Archive for Saturday, February 19, 2011

Kansas women, in pink, to face Missouri

Kansas University’s Kelly Kohn, foreground left, and Carolyn Davis celebrate with the rest of the bench in this Feb. 7, 2010, file photo. The KU women will participate in their "Think Pink" game on Saturday against Missouri.

Kansas University’s Kelly Kohn, foreground left, and Carolyn Davis celebrate with the rest of the bench in this Feb. 7, 2010, file photo. The KU women will participate in their "Think Pink" game on Saturday against Missouri.

February 19, 2011


The color pink figures to dominate the scene at Allen Fieldhouse at 7 tonight, when the Kansas University women’s basketball team follows up the men’s team’s afternoon matchup against Colorado with a Border War battle with Missouri.

In addition to being a rematch of an earlier meeting between the Jayhawks and Tigers, which MU won, 66-52 in late January, the contest will be known as the annual Jayhawks For A Cure “Pink Zone” game. The Jayhawks will wear pink uniforms and fans are encouraged to get into the act as well. Any fan wearing pink will be admitted for $3, and any fan with a men's basketball ticket from Saturday's KU-Colorado game will be admitted for free.

Henrickson said the dual role of supporting a great cause and rooting on the Jayhawks has inspired people to fill the Fieldhouse in recent years.

“Our numbers have been great,” Henrickson said. “We’ve had between 6,000 and 8,000 for this event in the past. There’s so much energy and passion in the building and then you throw in the fact that it’s Missouri. For all of the right reasons, we’re anticipating a great crowd.”

Although a large portion of tonight’s game — and the atmosphere surrounding it — will focus on raising awareness for cancer research, Henrickson said she thought her team would be ready to go.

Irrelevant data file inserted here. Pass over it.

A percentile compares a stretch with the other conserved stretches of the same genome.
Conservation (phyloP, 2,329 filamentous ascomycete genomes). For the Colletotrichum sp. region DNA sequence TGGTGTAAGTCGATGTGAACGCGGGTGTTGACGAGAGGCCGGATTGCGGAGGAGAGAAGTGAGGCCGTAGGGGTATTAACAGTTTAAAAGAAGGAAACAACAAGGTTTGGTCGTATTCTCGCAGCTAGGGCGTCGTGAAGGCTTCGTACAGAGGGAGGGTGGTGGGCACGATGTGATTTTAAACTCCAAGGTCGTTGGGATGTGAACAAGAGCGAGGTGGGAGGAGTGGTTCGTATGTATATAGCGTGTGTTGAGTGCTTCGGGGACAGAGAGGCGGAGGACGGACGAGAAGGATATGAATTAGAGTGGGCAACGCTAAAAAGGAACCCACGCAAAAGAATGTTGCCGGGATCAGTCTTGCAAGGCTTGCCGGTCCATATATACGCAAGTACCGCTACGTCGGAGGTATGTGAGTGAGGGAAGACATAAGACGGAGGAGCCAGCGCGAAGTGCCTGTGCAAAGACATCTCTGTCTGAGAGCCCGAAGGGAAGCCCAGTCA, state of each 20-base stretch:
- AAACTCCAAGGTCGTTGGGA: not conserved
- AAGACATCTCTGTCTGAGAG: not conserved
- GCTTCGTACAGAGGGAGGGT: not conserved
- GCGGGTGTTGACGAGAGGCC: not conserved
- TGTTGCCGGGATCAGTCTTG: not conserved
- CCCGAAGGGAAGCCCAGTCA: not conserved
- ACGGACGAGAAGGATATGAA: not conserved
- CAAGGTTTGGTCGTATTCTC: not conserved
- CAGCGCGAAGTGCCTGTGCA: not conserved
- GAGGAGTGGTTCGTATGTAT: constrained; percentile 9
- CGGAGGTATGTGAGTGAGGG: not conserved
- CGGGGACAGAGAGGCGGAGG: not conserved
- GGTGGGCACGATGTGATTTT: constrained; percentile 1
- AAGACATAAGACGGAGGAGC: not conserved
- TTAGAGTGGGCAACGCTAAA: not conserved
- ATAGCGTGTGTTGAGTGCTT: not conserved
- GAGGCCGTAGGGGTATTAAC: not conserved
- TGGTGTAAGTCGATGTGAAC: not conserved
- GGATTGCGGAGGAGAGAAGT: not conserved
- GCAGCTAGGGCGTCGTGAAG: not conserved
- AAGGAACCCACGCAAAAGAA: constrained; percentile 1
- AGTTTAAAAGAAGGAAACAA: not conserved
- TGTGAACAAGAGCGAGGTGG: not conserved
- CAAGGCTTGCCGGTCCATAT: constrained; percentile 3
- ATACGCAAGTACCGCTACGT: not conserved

“We’ve never had an issue of the cause itself being overwhelming and a distraction,” Henrickson said. “I know that in the years that we’ve participated in it, it allows the kids to play with even more of a purpose.”

As the statistics concerning those affected by cancer continue to climb, KU has proven that it is willing to do its part to help. Kansas Athletics will donate $1 for every person in attendance, and Henrickson will donate $1 for every KU student in attendance.

In addition, Centerplate will donate $1 for every jumbo popcorn sold at the game. All proceeds will benefit Lawrence Memorial Hospital Breast Center and the University of Kansas Hospital’s Cancer Center.

As for the game, the Jayhawks (16-9 overall, 3-8 in Big 12) enter this one on the heels of an 81-58 loss at Texas A&M; last weekend. After losing five straight conference games in January, the Jayhawks are 2-2 in February, with both victories coming at home.

But those numbers don’t mean as much to Kansas now as the opportunity to erase the memories of last month’s loss at MU.

“We did all the things that you can’t do if you want to win on the road,” said Henrickson, when asked what went wrong in Columbia, Mo. “We turned it over, we gave up second-chance points, we didn’t finish plays, and, give them credit, they did.”

The Tigers (12-13, 4-7) enter tonight’s rematch still energized by last Wednesday’s 81-75 overtime victory against Oklahoma State. MU is led by senior guard RaeShara Brown, who averages 16.9 points and 6.2 rebounds per game to go along with 4.6 assists and 2.6 steals. Brown also leads MU in three-point goals with 41.

Junior forward Christine Flores ranks second on the team at 13.5 points and 5.9 rebounds per game, and senior forward Shakara Jones is third at 10.1 points and 6 rebounds.

KU is led by sophomore forward Carolyn Davis (18.1 ppg, 7.3 rpg), sophomore guard Monica Engelman (12.0 ppg, 40 percent three-point shooting) and the recent surge by sophomore point guard Angel Goodrich, who has averaged 9.3 points, 11.7 assists, 2.9 rebounds and 1.3 steals during her last three games.

Although the first KU-MU meeting took place only a little more than two weeks ago, Henrickson said she expected two improved teams to take the floor tonight.

“I believe we are,” Henrickson said. “I think our patience is better. From a defensive standpoint, we’re more committed to playing team defense and rotating together. Angel and her motor and the tempo that she’s demanded from herself and her teammates allows us to play where we’re at our best. So I think we are better. But I think they are, too.”


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